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K S said

Black tea and CTC

Can someone clue me in on why most black tea from India and Sri Lanka are CTC and not whole leaf? CTC does not in itself mean poor quality but when I get Chinese black teas they seem to be whole leaf. Why the difference?

9 Replies

I think it’s all about getting the most tea into their shipping vessels. CTC leaves take up a lot less space than full leaf, and if they’re wanting to get the most tea out as possible in the least amount of space, CTC processing would make the most sense. Its’s the same with Kenyan tea, it’s CTC to get the most tea out using the least amount of space.

hopefully that made some sense, I’ve been awake since 2am, and it’s 11 now O.o

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ashmanra said

I will check my Harney book. I think it had something to do with the British wanting to process their tea rapidly and uniformly when they started sourcing almost exclusively from Indian plantations, mostly controlled by them. The machines were developed by Brits for these Indian teas and are still pretty much the same as they were in the beginning. When they were buying frm the Chinese, the Chinese did all the processing and handling. So really it was for speed and economy.

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I think ashmanra is correct. Unlike China and Japan, tea was only brought to India, Ceylon and East Africa in the 1800s, for export growing on English owned estates, and except for India, which was first, they didn’t develop a tradition of in country tea drinking or for that matter (except India) as many fine tea estates. Still today, tea is primarily commercial crop for export and that means CTC for middling quality bags. If I’m not mistaken, most of the tea production in Sri Lanka was nationalized some years ago and is run by the State under a tea board. Small quality Independent growers are severely limited as to the size of their tea plots.

I was in East Africa recently and found similarly that although Tanzania and Kenya grow really excellent coffee, almost all of it is exported and in-country most people drink powdered mixed in boiling water, even in the better hotels and lodges.

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You piqued my curiosity, KS. Here’s the official website of the Sri Lanka Tea Board, http://www.pureceylontea.com/ which has a detailed and fascinating history of tea in Sri Lanka. It turns out that then Ceylon only began growing tea in the 1880’s after the collapse of coffee growing there. And it changed considerably after independence and then again later when a Socialist Government came into power and nationalized foreign estates. It was in the 1980s that the government went heavily into producing CTC tea for tea bags.

K S said

Thanks for the link. I hope to have time to look it over tomorrow. In the meantime I will add CTC was invented in 1930-31. It is a fairly new production method. When I find a new job I really need to order some whole leaf assam and ceylons from Upton and see how different and complex they are from the CTC versions. The more I learn about tea the less I know. Realizing it just makes me want to learn more.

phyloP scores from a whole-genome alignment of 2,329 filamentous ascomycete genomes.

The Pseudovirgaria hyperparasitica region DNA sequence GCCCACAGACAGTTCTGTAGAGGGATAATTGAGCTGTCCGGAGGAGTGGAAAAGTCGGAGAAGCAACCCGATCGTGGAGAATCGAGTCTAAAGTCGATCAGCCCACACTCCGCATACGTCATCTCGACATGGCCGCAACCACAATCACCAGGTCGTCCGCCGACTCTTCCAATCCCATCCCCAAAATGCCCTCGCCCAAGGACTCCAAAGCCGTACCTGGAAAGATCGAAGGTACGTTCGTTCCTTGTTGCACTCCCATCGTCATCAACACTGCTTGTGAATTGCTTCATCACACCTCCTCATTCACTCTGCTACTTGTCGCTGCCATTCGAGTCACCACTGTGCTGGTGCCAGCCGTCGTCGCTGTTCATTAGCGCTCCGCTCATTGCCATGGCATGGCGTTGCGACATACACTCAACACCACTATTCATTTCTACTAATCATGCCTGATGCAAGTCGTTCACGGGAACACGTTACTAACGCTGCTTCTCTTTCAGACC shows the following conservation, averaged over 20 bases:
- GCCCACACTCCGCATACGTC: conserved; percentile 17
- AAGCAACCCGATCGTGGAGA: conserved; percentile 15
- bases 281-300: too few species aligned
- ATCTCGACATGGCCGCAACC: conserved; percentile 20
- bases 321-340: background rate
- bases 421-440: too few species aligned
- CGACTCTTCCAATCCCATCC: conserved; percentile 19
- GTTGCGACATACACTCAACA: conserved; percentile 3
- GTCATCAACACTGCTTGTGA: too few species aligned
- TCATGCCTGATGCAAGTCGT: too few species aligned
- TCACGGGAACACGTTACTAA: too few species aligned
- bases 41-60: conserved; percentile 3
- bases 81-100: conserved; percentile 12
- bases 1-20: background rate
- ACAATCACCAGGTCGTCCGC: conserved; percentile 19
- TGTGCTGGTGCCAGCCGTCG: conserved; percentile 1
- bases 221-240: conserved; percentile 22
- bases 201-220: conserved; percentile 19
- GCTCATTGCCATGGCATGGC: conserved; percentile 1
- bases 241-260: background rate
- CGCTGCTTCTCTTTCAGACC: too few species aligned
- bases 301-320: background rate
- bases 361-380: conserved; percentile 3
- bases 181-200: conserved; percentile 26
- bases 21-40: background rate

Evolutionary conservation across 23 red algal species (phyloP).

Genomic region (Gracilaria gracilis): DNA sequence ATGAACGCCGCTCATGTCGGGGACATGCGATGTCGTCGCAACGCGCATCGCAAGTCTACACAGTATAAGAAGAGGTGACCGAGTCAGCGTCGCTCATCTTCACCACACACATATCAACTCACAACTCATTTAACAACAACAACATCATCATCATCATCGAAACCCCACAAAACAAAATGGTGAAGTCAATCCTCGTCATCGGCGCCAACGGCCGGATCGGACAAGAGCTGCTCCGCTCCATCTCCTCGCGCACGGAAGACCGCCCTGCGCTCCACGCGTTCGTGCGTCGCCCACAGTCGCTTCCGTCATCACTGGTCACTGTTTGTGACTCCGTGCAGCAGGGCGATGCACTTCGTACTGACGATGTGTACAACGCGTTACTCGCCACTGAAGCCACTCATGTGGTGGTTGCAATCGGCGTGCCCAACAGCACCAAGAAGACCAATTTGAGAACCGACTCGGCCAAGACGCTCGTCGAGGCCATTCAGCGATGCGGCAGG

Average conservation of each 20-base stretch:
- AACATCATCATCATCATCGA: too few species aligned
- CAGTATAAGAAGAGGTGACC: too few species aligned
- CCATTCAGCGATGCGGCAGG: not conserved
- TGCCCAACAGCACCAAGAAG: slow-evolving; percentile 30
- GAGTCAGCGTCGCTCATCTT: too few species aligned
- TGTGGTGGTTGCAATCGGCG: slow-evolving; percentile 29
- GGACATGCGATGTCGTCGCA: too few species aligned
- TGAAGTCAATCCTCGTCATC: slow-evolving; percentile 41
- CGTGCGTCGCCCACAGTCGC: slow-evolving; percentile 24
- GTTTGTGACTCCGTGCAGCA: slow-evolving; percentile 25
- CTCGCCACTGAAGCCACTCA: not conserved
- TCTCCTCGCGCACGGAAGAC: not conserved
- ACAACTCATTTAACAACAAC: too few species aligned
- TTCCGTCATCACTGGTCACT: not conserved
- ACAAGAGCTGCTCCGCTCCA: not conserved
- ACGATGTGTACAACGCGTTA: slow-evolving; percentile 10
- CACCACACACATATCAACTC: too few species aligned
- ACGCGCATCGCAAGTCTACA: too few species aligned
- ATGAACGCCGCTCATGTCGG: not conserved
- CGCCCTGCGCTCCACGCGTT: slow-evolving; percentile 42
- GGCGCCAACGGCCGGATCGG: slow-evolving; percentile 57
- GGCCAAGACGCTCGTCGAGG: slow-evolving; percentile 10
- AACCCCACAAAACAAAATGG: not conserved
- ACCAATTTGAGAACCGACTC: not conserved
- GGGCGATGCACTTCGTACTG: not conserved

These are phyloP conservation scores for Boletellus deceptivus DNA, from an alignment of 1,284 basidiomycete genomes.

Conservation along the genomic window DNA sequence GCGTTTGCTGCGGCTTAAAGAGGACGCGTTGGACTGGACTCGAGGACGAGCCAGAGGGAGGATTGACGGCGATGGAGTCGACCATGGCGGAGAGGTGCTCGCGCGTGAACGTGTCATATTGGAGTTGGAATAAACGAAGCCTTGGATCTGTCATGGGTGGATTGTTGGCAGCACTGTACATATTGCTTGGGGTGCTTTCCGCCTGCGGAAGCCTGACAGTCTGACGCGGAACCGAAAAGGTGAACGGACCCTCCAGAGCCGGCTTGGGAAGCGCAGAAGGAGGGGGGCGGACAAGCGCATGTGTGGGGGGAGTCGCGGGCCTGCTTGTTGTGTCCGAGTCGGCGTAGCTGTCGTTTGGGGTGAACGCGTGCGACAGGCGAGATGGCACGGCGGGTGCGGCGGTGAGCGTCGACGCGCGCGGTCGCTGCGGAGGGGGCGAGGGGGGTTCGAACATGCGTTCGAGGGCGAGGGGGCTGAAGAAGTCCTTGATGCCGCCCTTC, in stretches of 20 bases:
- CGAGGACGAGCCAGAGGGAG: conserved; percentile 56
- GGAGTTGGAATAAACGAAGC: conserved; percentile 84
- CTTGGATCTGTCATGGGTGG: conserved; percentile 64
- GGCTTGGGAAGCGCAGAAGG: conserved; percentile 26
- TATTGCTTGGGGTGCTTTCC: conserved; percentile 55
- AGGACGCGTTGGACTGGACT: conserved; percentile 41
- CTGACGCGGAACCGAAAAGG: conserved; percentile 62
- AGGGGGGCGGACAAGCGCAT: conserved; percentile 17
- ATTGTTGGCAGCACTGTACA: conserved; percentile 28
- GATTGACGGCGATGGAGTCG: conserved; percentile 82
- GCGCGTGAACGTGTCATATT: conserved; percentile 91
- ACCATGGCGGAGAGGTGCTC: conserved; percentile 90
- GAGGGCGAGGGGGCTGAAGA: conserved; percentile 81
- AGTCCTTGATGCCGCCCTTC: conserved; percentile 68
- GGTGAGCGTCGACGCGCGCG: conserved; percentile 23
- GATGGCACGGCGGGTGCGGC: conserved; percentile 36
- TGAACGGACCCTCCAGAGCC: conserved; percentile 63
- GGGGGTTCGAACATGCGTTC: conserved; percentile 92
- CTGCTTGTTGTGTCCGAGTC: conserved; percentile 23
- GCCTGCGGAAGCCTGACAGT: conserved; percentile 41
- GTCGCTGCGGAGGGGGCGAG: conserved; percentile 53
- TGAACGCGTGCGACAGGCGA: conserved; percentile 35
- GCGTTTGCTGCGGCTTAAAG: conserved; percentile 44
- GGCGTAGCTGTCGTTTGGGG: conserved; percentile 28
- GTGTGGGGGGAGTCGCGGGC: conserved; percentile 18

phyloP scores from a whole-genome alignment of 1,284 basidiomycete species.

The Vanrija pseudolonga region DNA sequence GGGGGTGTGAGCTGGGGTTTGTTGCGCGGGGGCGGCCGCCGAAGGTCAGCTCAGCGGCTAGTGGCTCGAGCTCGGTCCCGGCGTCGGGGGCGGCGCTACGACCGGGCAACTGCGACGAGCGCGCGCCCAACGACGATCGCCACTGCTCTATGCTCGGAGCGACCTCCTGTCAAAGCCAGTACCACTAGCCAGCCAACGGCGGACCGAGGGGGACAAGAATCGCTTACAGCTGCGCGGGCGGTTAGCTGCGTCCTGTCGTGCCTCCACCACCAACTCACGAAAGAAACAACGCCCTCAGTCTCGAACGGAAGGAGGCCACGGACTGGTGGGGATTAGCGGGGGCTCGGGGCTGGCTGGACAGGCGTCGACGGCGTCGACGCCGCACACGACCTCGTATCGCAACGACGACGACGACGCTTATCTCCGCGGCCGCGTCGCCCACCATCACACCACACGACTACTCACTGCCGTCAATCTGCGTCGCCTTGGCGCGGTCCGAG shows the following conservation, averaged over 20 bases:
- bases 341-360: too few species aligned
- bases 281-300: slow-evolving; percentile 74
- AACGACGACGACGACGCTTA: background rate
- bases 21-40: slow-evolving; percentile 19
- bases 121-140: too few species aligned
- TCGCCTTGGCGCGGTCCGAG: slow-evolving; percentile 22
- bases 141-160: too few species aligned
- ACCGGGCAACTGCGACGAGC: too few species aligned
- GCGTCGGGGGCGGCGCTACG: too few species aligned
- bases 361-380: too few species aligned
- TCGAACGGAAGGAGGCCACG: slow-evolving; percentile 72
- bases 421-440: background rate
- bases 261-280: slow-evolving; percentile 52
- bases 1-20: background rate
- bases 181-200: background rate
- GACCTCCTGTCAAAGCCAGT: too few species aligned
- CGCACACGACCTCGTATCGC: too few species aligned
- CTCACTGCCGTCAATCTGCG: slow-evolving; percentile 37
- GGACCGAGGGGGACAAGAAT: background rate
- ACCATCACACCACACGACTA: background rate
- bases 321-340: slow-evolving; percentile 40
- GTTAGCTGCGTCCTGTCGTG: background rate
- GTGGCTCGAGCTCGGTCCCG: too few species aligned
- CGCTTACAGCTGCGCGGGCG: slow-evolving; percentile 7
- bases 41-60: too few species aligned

ashmanra said

So true, K S.

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I believe that CTC produces a much darker, stronger brew in a comparative short period which was to the English taste. It produces a generic ‘tea’ flavour rather than the variances in the different estates and regions found in the whole leaf and made blending – not to mention adulturating – teas easier because of the uniform size of the pellets.

Assam tea seems to be almost entirely CTC, even when purchasing relatively upmarket loose-leaf tea from a tea merchant by weight. I have always purchased my Ceylon tea as Orange Pekoe at the very least, so I was dismayed when I opened a tin of East India Company Ceylon tea – a supposed upmarket brand – to find that it was CTC.

You should be easily able to find Assam in larger pieces than CTC. It won’t be full leaf but then I don’t think Assam, Ceylon or Darjeelings are ever full leaf, just large pieces. They also are not usually steeped more than once like Chinese & Taiwanese Oolongs.

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K S said

I have been trying to research this a lot more but info is hard to track down. I did read that tea is produced in two ways orthodox and CTC.

CTC seems to grind the tea to mush then reform it into dust sized pellets. This gives it a quick brisk infusion at the expense of depth. Of course it is cheap so that is how most black tea is produced.

Orthodox can be hand rolled unbroken leaf or machine rolled broken pieces using a rotovane machine. Again its hard to get a clear understanding from Googling this but I think the difference between rotovane and CTC is the tiny leaf pieces with rotovane stay intact and are not reassembled into pellets. This method leaves much of the depth intact. I think this is what most of us get with our loose leaf assam and darjeeling.

Anyway CTC seems to be about the $$ generally without regard for quality. I may be wrong but I think when I defend what I think is a loose leaf CTC tea I may actually be defending a rotovane tea.

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